The automotive industry is one of the most important sectors of the global economy, where the number of cars manufactured increase every year. Attracting the new customers, selling a larger number of models and respect the pollution standards, require the changes for all the cars subassemblies. Each subset of the car is itself a source of recovery the energy. From braking system until the aerodynamics, the car manufacturers trying to reduce the fuel consumption, without affecting the dynamics performances. The most important directions adopted in this sense are represented by the car weight reducing, solution applied for the engine, using the modern transmission and the hybrid traction systems, optimization the aerodynamic, reducing the rolling resistance of the tires. All these improvements can reduce the fuel consumption between 2% and 40%, but with financial and intellectual efforts, until the price of the new technologies becomes accessible for the car manufactures and the customers. One of the automotive subassemblies who represent a potential continuously source of power is represented by the suspensions dampers, as long the car is in motion. The energy dissipated by the dampers suspensions can be converted into electrical energy using an electric generator instead damper or can be converted into pressure energy by using a pneumatic or hydraulic system. The parameters used to appreciate the dissipated energy are: the road profile, the car parameters, the suspension parameters and the simulation conditions. The road profile contain two components: the microstructure, who is represented by the road irregularities and the macrostructure, who is characterized by the longitudinal gradients and radius. The combination of these combination provide 27 road profiles, characterized by the maximum speed. The car parameters contain the masses and the longitudinal position of the mass center. The suspension parameters include the masses, suspension spring rate, suspension damping, tire stiffness tire damping and the road excitation. The simulation conditions contain the length of road, cross profile, speed variation. Simulation of suspension system and evaluation of dissipated energy by the system highlights the potential of the car operation mode, where the suspension can provide a significant amount of power. A roughness road profile and a car with elastic suspension springs and stiff dampers can provide significant energy. This energy varies between 4% and 8% of the energy consumed by the engine vehicle, considering the road speed profiles below 60 km/h and a vehicle with reduced rolling resistance and drag coefficient.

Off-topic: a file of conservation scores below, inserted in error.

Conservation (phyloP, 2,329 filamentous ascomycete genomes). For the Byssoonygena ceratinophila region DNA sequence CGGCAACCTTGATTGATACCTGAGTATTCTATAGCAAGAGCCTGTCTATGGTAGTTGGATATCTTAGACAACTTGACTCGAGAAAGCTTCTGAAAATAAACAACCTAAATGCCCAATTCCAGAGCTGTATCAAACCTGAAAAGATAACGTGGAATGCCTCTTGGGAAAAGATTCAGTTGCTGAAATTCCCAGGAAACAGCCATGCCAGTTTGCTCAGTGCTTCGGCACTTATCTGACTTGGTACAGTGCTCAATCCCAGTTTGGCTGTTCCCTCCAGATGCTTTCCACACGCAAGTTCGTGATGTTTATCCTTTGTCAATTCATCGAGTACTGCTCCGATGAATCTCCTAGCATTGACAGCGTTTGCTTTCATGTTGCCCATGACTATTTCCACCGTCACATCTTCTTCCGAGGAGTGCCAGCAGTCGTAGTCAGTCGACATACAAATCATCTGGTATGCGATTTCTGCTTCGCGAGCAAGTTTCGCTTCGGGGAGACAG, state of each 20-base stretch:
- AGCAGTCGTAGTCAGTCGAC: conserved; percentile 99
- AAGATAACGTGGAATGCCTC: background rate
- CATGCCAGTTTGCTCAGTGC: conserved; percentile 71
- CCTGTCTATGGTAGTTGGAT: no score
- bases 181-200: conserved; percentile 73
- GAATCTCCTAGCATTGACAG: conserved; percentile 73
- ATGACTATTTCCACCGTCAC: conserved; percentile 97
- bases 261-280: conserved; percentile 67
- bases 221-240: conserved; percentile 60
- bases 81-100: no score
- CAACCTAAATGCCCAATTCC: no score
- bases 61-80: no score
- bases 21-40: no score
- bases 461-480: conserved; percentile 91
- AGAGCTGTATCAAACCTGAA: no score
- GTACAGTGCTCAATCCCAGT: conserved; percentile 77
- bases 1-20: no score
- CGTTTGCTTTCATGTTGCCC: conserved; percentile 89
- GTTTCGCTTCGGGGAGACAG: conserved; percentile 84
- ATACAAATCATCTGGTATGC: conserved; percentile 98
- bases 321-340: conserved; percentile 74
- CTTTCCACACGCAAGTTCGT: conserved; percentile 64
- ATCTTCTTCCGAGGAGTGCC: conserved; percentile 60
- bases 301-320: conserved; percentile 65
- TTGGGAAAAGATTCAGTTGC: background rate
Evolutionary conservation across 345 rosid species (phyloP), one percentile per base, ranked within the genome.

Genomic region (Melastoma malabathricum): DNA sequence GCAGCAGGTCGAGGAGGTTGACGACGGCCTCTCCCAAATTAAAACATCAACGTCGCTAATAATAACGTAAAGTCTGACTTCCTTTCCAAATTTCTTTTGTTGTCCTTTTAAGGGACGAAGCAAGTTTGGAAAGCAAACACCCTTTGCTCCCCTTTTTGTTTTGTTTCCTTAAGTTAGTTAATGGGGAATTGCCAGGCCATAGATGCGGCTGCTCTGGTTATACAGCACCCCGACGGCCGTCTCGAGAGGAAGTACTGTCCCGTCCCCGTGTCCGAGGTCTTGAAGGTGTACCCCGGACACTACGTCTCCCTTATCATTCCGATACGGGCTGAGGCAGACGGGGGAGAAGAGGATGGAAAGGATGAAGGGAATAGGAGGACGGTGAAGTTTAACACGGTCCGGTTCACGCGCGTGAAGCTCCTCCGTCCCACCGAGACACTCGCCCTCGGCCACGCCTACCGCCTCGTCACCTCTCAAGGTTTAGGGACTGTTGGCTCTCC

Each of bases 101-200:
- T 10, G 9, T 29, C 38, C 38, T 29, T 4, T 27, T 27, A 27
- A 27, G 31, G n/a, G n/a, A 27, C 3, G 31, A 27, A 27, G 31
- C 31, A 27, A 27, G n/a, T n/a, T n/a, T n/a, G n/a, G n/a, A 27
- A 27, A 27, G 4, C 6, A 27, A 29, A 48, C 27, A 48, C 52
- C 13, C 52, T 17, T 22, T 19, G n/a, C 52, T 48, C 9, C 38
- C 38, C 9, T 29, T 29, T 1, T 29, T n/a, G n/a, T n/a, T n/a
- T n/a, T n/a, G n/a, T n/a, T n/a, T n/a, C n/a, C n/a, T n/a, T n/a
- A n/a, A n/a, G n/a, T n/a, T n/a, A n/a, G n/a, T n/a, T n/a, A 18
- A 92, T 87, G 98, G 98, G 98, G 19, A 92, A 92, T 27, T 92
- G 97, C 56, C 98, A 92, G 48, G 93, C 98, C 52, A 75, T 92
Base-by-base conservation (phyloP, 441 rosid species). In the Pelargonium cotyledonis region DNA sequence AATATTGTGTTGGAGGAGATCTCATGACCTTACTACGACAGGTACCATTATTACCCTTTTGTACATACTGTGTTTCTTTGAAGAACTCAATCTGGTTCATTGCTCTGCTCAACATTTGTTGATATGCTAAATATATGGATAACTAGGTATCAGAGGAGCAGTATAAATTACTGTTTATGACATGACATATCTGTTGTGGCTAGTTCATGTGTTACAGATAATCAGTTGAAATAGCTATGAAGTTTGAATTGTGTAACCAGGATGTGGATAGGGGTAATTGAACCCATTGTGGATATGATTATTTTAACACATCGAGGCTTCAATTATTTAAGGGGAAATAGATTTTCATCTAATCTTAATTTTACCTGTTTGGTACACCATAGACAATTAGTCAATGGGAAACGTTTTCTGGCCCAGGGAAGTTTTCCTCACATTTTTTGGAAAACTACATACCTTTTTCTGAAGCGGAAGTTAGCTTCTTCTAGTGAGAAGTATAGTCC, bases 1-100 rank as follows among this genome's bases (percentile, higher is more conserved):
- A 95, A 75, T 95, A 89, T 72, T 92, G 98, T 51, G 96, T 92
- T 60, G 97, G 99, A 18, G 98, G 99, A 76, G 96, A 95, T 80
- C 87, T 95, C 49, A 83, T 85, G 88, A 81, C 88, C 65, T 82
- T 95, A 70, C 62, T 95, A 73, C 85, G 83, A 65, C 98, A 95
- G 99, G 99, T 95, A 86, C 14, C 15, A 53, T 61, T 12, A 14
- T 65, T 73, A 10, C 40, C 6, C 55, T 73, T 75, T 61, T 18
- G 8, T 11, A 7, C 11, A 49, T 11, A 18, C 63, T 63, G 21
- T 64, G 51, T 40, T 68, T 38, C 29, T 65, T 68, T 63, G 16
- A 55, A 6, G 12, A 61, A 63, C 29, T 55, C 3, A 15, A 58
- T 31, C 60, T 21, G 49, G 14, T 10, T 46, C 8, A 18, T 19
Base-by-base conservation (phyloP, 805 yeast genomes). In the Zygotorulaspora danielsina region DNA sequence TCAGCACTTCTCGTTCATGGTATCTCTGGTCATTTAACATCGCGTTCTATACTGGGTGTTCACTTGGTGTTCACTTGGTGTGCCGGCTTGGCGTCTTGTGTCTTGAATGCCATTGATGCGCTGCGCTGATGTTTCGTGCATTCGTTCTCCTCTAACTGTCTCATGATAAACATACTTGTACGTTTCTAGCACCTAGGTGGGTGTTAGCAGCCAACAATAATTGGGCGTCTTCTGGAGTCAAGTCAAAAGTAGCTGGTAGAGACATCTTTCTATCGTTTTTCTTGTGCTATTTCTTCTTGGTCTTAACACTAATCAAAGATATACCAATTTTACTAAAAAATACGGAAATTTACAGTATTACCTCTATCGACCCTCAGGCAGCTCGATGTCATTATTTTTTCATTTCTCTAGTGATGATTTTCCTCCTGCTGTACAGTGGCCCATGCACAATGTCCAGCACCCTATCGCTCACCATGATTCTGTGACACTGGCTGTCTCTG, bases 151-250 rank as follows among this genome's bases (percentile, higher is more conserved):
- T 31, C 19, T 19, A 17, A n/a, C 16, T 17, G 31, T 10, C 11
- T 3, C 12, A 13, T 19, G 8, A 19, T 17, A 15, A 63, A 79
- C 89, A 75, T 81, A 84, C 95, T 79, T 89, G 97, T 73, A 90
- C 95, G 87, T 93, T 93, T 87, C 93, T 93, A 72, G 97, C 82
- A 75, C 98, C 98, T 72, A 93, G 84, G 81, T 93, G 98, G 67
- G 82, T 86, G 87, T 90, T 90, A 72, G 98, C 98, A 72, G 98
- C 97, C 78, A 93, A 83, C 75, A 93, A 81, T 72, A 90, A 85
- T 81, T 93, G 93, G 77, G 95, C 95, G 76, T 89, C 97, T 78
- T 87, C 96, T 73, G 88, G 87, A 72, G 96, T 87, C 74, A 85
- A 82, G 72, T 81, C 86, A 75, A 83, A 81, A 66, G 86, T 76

Diana Reich

Technische Universität Berlin, Germany

Title: Comparison of Immersive and Non-Immersive Driving Task Environments

Time : 10:40 - 11:10

Speaker
Biography:

Diana Reich has completed her bachelor degree in Psychology at the TU Chemnitz and her master degree in Human Factors at the TU Berlin in Germany. She received a doctoral scholarship from the DFG and is part of the research training group `prometei`. Due to her supervisor she is also related to the TU Berlin and Fraunhofer IPK, where she is working as a team member on the Digital Cube Test Center (DCTC). This year she will finish her PhD in the field of virtual and immersive driving environments.

Abstract:

To provide reliable and valid findings while prospective evaluations in the automotive context highly realistic driving environments are recommended. Nowadays, in-car devices are mainly evaluated with driving simulator experiments followed by real car driving studies. Driving simulators are characterized by high internal validity, but lack regarding ecological validity. Real car driving experiments are ecologically valid, but difficult to standardize, more time consuming and expensive. One economizing suggestion is to implement more immersive driving environment when applying driving simulator experiments. This paper discusses research investigating the influence of immersive and non-immersive experimental set ups while performing the Lane Change Task (LCT; ISO, 2008). The task consists of a sequence of lane change maneuvers while driving with a fixed speed of 60 km/h on a three-lane road. Hereby, the immersive mode of visualization (Oculus Rift©) was characterized by stereoscopic 3D view, stereo car sound, 360° head tracking, and approximately 100° field of view. The non-immersive mode of visualization (Laptop) was characterized by 2D view, stereo car sound, no head tracking, and a 75° field of view. Twenty participants took part in the comparative study. Subjective data show advantages regarding presence experience when performing the LCT with the Oculus Rift©, but affect adversely cognitive workload, situation awareness and simulator sickness, compared to a non-immersive PC set up. To sum up, findings of the comparative study lead us to conclude that immersive driving environments are useful to ensure a more realistic impression of the situation, but need to be improved regarding technical issues.